The Artist: Andy Warhol
Andy Warhol was an American artist, filmmaker, printmaker, and photographer, who led the Pop Art movement with colorful flair, most prominently in the 1960s.
Unlike abstract art that was popular in the 1950s, Pop Art often depicted immediately recognizable subjects, from cartoon characters to everyday items.
One of Warhol’s most recognizable examples of this was his Campbell’s Soup series of simple paintings on canvas. The soup can, an unlikely model for a portrait series, may have been indirectly inspired by a fellow artist of Warhol’s who told him to paint what he loved. The soup cans were part of his first major exhibition, and he claimed to have had the soup nearly everyday for lunch.
Warhol also liked to work with monoprinting (making “one-time” prints), silk-screening, using slide projections to trace drawings from projections, and experimenting with nearly every form for visual art.
He started out in the 1960s as a commercial illustrator, but soon moved away from commercial work into the world of popular art. His bohemian and counterculture attitude and appearance soon made him a celebrity in his own right, and he was dubbed the “Pope of Pop.” Actors, poets, musicians, and models were just a few of the people wanting to be part of his circle of friends. He has also been the subject of paintings, poems, documentaries, and even two children’s books, written and illustrated by his nephew, James Warhola.
Warhol passed away in 1987, but his work still feels new and current to many art lovers. In 2011, New York auction house Christie’s sold his painting of Elizabeth Taylor for more than $622,000, while his Double Elvis print was sold by Sotheby’s Auctions for $37 million.
The Project: “Geeky” Icons Portrait Series
One of Warhol’s techniques was to use images of popular individuals at the time, primarily historic figures and entertainers, such as Marilyn Monroe, John Wayne, Elizabeth Taylor, or Mick Jagger, and “re-imagine” them through changes in color schemes that go beyond what one would normally associate with a portrait.
Warhol’s silk-screen method was very precise and similar to how mass-produced prints were made. He used this method because he felt many of the celebrities themselves were “mass produced,” existing on paper and film as much as in their regular human form.
Since Warhol was very in tune with the current materials and methods of printmaking and commercial art at the time, one might imagine what he could have accomplished with modern-day, computer-based methods and photo apps. Whether or not he would have been happy with this progress, no one knows.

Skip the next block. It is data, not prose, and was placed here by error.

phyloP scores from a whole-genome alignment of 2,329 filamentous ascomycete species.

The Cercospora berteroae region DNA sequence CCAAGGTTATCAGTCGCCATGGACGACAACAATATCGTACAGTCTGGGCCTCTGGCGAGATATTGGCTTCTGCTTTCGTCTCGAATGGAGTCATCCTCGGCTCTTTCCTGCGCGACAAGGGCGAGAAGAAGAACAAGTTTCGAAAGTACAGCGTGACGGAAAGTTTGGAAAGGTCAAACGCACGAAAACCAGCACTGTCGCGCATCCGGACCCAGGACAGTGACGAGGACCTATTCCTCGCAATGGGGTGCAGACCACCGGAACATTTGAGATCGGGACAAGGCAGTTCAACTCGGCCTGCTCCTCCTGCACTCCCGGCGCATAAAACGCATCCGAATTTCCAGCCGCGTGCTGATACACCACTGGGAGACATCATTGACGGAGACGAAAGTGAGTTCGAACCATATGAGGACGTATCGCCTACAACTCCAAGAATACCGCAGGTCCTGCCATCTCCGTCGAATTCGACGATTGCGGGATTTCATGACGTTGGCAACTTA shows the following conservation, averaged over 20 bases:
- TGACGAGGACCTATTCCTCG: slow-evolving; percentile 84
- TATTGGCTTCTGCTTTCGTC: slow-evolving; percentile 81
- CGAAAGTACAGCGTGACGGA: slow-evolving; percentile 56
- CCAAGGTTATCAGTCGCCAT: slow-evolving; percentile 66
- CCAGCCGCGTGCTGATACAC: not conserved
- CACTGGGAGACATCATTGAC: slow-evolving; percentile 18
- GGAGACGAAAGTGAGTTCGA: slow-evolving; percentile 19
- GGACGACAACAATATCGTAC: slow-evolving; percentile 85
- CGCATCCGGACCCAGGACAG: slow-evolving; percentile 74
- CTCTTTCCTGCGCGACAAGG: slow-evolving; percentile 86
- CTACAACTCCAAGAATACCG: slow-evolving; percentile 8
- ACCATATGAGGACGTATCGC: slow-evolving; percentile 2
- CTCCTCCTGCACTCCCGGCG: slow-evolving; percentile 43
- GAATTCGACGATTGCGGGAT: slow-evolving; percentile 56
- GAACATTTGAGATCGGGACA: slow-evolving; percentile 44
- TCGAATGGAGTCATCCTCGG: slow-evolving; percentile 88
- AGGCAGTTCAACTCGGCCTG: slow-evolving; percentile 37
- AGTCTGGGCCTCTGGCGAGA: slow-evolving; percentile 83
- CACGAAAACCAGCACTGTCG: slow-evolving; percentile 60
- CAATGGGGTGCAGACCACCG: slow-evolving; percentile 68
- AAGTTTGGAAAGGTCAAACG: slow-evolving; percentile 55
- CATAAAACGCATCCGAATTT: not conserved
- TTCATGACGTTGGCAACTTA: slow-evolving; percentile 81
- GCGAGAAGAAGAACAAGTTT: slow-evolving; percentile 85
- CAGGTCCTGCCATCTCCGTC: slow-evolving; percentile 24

This project combines the best of both worlds—computer-based art and hand painting—in a tribute to both Warhol’s Icons and today’s geeky fandoms.
First, find a head shot of a favorite geeky icon—Stan Lee, Princess Leia, a Walking Dead zombie, etc.—and use any photo-editing program to make them black and white or a sepia tone. Another way is to take a color print and simply make black-and-white copies.
Copy and paste four to eight images of this photo, using any desktop publishing program.
Those who might not have one of these programs can print out as many copies of the image as they need, and cut and paste them by hand on a letter-size sheet. Don’t use the “pop art” or Warhol-inspired pre-done apps for this project, as they often don’t go beyond changing the background or image colors.
Once the repeated image has been printed, use whatever medium is desired to give each image its own unique personality. Felt tip markers, watercolors, colored pencils, and even crayons will work, depending on the age and skill of the artist.
Pop Art projects often encourage artists to go beyond the conventional way of looking at things, as artists look for creating something new and clever out of normal everyday images.
Even with this “no rules” attitude, there are three rules for this geeky project:
1. Use at least three different colors on each image.
2. Don’t make any two images the same. The whole point is to stretch the creative chords as far as possible.
3. Think about what would make Andy smile. Warhol and his art might not have appealed to everyone, but it wasn’t boring. Have fun and don’t be afraid to giggle a little at the results.
Even though this method is a little different and much less complicated than the one Warhol himself used, he might approve. After all, his definition of Pop Art was open to experimentation, imagination, and new ways of doing things.
“The pop idea was that anybody could do anything,” Warhol said. “So naturally, we were all trying to do it all.”